Hollowed or Damaged Wood
Another crucial sign that termites have made their way into your walls is the presence of wood that has been hollowed out. Tap on walls and wooden structures with a solid object, like a screwdriver or mallet, and listen for the sound it makes.
If you hear an echoey sound, it may indicate that termites have hollowed out the wood from the inside. Damaged wood may appear blistered or have a honeycomb appearance. The termites usually involved in this type of damage are drywood termites. Unlike subterranean termites, these do not live primarily in the soil and are more likely to do damage from the inside of your home.
Small Holes (Pin Holes)
Another common and visible sign that signals an infestation is the presence of small holes in your walls, also known as pin holes. For termites to cause damage beneath the drywall, they first have to find entry points. One way they can do this is by creating tiny holes in your home’s exterior.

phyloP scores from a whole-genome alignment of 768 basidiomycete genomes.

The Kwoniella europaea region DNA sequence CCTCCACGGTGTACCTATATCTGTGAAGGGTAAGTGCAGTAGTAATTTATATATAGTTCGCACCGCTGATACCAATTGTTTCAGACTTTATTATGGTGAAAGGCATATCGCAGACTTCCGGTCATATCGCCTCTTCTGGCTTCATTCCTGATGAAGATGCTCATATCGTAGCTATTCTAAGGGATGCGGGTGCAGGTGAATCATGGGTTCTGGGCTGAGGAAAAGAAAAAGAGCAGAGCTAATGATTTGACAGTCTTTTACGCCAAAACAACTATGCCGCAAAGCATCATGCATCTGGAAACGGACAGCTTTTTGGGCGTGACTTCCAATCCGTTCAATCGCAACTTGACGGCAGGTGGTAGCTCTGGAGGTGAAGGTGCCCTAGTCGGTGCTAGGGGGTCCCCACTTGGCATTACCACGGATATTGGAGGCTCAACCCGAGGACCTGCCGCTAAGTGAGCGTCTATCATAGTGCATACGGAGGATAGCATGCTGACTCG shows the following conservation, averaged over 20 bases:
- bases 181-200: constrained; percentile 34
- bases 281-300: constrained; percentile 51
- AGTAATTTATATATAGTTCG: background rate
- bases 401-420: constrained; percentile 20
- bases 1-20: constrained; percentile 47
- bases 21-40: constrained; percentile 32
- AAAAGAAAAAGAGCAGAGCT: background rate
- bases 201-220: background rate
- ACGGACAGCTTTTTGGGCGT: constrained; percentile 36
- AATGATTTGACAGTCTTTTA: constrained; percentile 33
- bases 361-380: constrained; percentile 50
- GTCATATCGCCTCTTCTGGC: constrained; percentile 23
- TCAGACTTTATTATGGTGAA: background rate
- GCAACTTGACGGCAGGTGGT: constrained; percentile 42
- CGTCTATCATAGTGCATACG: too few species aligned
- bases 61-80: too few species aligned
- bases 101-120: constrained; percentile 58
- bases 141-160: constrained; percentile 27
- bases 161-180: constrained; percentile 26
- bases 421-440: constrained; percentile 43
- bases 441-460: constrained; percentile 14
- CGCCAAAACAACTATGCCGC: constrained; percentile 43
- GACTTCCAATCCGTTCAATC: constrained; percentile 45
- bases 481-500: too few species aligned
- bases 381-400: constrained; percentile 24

Termites are skilled at exploiting even the tiniest cracks and crevices to gain access to the wooden components within your home. These small holes can be the gateway for these silent invaders to enter and start causing damage. Regular inspections to identify and seal these openings can help prevent termites from infiltrating your living spaces.
However, you need to be quite vigilant in spotting these openings as some termites can cover these holes back up to protect their species.
When you notice paint or wallpaper on your walls warping or bubbling, it might be a sign that termites have made their way into your home. This happens because termites produce moisture as they eat and move through wooden structures. This moisture slowly seeps out of the wood and into the surrounding wall materials. As it does, it disrupts how well the paint or wallpaper sticks to the wall’s surface, leading to telltale bubbles and warping. While this might not seem like a big deal on its own, it’s often an early warning that termites are causing trouble behind your walls.